How did you find people who were inherently connected to this idea at its core?
Look, it’s like a lot of marketing, you want to inspire people. In the context of #WearingIrish, I say, I’m not in the fashion business, I’m in the inspiration business. I had to find groups, many of whom did not have an Irish affinity because that’s too limiting and inspired them with the fashion and with an untold story. Everyone likes a new story. My framing of this is: I’m telling the untold story of Irish fashion design. That was intriguing to people because people like to discover. So, a lot of these qualities and emotional reactions you’re getting from an audience that I strove to get at #WearingIrish. When you reflect on it, these are the same reactions most CMOs want from their customers.
What is the most gratifying part of this program for you?
The most gratifying part is, on a commercial level, the metrics. Seeing the scale of the audiences that came. Understanding that at least two of these designers now will be picked up by big-box retailers. So many direct-to-consumer customers as a result. That’s the short-term gratification. The long-term gratification comes from the fact that meaningful conversations are happening in Ireland right now around supporting the designers.
How can you build a personal brand in such a way that it also enhances the company that you’re working for?
I think it begins with having that question in your mind at the onset. Being aware that that’s a tension you have to navigate and that’s an equation you have to optimize. So, the first part is being mindful of that. For me, it’s unequivocal. The work that I’m doing on behalf of “Wearing Irish” or elsewhere is giving me a currency. It’s giving people a conversation starter to talk to me. In fact, I would argue it’s enhancing the likability of our brand at Siegel & Gale because it is making us very accessible to people and everyone likes a feel-good story. If you can start a conversation with a feel-good story, it may go to an interesting commercial place. So, I see it as mutually enhancing.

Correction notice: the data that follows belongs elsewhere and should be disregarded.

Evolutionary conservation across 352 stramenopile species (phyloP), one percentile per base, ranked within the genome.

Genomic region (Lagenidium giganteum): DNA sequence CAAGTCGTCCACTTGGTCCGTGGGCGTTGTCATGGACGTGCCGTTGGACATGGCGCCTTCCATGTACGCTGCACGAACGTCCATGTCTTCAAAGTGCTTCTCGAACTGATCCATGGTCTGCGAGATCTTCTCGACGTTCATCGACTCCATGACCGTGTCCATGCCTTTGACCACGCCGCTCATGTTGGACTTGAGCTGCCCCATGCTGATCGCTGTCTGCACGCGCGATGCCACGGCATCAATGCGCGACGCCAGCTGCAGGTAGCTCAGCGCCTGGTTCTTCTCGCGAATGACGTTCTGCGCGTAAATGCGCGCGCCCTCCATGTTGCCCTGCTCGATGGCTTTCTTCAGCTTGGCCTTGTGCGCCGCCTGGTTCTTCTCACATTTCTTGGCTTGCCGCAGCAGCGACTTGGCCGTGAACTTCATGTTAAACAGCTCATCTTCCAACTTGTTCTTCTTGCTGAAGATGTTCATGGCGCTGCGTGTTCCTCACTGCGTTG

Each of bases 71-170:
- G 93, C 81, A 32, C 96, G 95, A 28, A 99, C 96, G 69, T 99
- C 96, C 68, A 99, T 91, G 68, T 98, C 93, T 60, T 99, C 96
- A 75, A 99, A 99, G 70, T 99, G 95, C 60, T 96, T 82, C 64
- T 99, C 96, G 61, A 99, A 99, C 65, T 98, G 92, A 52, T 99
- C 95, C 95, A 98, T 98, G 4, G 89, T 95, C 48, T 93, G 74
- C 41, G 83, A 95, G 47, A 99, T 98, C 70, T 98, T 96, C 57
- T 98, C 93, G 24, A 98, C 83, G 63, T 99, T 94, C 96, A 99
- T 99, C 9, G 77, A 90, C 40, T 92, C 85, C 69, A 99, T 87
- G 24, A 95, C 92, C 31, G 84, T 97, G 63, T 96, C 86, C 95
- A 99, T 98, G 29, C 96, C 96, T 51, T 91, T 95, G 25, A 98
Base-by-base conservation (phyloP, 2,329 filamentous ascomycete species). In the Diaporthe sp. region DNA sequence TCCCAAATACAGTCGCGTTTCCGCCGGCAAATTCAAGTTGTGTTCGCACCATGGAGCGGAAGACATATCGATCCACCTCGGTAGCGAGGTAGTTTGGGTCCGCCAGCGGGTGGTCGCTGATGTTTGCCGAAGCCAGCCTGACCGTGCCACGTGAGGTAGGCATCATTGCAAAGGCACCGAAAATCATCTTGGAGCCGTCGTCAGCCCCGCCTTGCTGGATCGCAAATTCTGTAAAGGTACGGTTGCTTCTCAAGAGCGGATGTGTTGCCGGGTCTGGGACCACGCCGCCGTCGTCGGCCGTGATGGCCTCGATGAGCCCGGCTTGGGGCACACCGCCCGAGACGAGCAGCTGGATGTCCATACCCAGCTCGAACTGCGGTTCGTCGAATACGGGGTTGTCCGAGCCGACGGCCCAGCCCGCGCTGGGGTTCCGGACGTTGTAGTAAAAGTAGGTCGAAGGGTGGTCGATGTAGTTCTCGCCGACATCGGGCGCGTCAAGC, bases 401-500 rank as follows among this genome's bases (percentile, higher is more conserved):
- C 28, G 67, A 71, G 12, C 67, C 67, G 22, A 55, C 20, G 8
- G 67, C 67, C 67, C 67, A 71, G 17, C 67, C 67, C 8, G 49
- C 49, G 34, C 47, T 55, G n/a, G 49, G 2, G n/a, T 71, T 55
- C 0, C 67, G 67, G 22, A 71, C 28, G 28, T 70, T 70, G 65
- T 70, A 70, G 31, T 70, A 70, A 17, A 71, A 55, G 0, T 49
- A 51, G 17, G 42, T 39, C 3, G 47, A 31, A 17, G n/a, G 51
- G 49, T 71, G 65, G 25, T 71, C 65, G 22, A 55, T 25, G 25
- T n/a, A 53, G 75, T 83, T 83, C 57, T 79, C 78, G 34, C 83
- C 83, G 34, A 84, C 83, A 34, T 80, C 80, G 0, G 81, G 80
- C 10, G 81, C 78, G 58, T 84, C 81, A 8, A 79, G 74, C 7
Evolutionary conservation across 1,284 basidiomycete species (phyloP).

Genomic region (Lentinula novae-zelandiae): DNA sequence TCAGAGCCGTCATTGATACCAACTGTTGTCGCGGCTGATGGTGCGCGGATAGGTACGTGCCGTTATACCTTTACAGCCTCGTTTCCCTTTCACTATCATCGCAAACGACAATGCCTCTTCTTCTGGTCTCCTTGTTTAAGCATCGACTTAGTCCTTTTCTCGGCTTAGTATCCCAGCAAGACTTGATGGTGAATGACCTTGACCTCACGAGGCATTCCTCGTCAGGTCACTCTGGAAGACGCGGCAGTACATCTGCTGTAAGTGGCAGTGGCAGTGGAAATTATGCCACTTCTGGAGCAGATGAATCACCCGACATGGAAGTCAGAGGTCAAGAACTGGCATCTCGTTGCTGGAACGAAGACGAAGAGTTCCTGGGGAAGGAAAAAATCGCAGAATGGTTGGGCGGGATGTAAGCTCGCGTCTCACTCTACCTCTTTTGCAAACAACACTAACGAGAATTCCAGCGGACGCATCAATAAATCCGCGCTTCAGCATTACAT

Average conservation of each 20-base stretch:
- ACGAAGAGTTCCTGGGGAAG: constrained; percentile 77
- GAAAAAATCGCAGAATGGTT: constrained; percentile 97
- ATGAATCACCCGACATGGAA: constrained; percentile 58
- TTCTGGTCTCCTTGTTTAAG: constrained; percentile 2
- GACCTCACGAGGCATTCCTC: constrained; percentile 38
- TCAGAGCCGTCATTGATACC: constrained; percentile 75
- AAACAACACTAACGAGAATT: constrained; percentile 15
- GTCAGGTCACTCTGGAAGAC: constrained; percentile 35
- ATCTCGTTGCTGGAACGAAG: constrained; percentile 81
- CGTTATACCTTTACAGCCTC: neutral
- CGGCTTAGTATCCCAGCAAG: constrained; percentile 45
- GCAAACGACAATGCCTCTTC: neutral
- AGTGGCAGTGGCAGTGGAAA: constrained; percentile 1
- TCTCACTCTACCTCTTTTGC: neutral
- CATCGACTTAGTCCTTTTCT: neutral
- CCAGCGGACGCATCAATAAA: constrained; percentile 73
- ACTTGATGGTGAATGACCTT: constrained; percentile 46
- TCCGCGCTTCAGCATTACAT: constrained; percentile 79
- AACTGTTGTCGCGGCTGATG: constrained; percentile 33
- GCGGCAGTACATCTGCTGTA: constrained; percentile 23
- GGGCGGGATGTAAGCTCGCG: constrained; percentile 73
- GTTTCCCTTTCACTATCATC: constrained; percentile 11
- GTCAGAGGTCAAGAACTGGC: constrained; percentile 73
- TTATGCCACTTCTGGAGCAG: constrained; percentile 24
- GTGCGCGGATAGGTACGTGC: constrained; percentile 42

Can you summarize the key lessons learned for you through this experience building #WearingIrish?
The first lesson is if you have an idea—do it. Make yourself accountable, put a date in the diary that will give it a forcing function because the number of people who have come up to me and said, “Oh my, I have a similar idea, but I never got around to doing it.” That’s the first thing. The second thing is, don’t underestimate your power to fundraise because there was a significant amount of fundraising involved. Or to recruit volunteers who will help you and join you on the mission, if indeed the idea is inspiring. And the third lesson learned is be thoughtful about your economic partners, be they the folks who give you seed capital or sponsors because they are the kind of people that you’re spending time with and lots of lessons learned there.